This spiritual part of us wants to get beyond appearances to its deepest yearnings for love, truth and beauty.

It cares about that which is beyond; that which is more than itself. This is why it is drawn to love, truth and beauty. Where has this part of us come from and what does it look like? When we explore the tie up between our conscience and our spirit, we also see the source of the delightful impulse that prompts us to move from self-absorption toward that which we – unlike the animals – recognise as good and true, and beautiful. This is where that unique human phenomena called awareness, choice and responsibility come into play.

The unique human capacity for a sense of responsibility

Richard Court on becoming Premier of Western Australia asked his father Sir Charles Court who’d previously been a long serving Premier of Western Australia, ”What is the secret of political leadership?” His father replied “Remember son, leaders look for responsibilities; leaders accept responsibilities; and leaders meet their responsibilities.”

Our uneasy relationship with responsibility

In J.K. Rowling’s, Harry Potter and the Order of the Phoenix, we come across this dialogue ”I feel I owe you another explanation Harry,” said Dumbledore hesitantly. “You may, perhaps have wondered why I never chose you as a prefect?” He went on to say,”I must confess that I rather thought you had enough responsibility to be going on with.”

Many of those who hunger for power, fail to realise that with real authority comes the burden of responsibility. While authority enhances the ego, the burden of responsibility confronts the ego with inevitable fear and anxiety. It produces stress, the kind of stress that can make the most strong and courageous, buckle at the knees. However, from procrastination to avoidance the ego has a multiple arsenal of ways to distance itself from the burden of responsibility.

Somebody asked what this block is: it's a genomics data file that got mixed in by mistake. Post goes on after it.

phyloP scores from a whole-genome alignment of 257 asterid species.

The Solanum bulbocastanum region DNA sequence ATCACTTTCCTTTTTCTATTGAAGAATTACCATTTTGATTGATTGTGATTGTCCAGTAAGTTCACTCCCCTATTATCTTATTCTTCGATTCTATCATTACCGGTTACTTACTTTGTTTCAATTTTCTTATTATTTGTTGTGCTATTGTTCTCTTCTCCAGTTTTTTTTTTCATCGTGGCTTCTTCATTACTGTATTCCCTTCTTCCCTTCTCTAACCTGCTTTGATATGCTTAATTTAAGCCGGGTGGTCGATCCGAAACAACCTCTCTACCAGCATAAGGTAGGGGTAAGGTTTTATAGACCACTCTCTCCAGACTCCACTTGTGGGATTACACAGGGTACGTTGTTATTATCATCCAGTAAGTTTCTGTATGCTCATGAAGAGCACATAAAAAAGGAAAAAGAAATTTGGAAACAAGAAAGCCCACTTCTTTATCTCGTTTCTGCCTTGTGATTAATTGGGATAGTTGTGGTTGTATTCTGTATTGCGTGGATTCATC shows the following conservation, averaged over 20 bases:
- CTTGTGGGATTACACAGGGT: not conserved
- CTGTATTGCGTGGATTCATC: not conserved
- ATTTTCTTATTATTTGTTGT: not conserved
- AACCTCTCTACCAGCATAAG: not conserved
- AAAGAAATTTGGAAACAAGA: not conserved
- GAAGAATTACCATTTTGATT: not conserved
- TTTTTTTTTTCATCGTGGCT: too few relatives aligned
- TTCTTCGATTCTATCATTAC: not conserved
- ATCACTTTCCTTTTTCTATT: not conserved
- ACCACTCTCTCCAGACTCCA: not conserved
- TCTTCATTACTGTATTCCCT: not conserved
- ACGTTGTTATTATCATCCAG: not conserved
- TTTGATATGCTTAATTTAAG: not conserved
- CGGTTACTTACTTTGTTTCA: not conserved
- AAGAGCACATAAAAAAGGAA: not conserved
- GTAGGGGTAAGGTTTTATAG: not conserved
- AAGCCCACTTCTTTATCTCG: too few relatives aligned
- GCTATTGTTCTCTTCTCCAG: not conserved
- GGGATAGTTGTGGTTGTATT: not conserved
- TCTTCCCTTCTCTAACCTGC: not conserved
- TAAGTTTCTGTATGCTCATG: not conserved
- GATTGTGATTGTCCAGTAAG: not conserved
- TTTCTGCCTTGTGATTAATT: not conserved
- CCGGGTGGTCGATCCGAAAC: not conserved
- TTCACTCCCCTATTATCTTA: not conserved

Animals may have highly refined instincts, but these are not the same as a value based sense of responsibility, that is distinctively human. The unique human capacity for responsibility is one of the most remarkable features of the spirit’s role in the human psyche. Have you ever noticed our complex relationship with responsibility? It’s fascinating to observe how profoundly we grow when we learn to handle responsibility consistently and well.

Managing responsibility develops esteem and can repair damaged esteem.
Helping children learn to carry appropriate responsibility well, repairs and develops self-esteem. On the other hand most of us, almost as a reflex, are inclined to distance ourselves from the pain and stress of accepting the burden of responsibility for failure of our own behaviour? If we are successful in something, we are quite sure it is because of our gift, our genius. If we fail we are tempted to make an excuse or lie. We quickly look outside of ourselves for someone or something external to blame; may be a bad teacher we had at school, bad parenting or some structural injustice.

The capacity for responsibility is often a sign of spiritual maturity.

We often use “it” language to distance ourselves from the stress of personal responsibility. If we drop a piece of crockery we’re drying with the tea towel we are inclined to say “It slipped out of my hand,” rather than “I dropped it.” If we miss the train we’re likely to say “It went without me,” instead of “I didn’t turn up on time.” We have the unique capacity to accept and carry significant responsibility, but too often we use our intelligence to protect our ego by avoiding, denying and excuse making. These regular patterns of behavior become obvious to others and affect trust.

We can’t see our own behavior – the predicament of our personal existence

One of the most embarrassing aspects of our personal existence is that we can’t see our own behavior and how it impacts others. We always judge ourselves by what we see of our motives but we tend to judge others by what we see of their behavior as we read it through our filters.

We all have significant blind spots – things that other people can see about us but we are blind to. It requires an intense commitment to truth, and the support of loving honest relationships, to grow beyond our personal delusions.

The unique aspect of our humanity to which our spirit brings life
If as Elihu said, “It is the breath of God in a man, the spirit in a man,” that gives us our unique capacity for seeing and knowing, where did it come from, and what are its characteristics? What are the things that inspire personal responsibility and develop our individuality?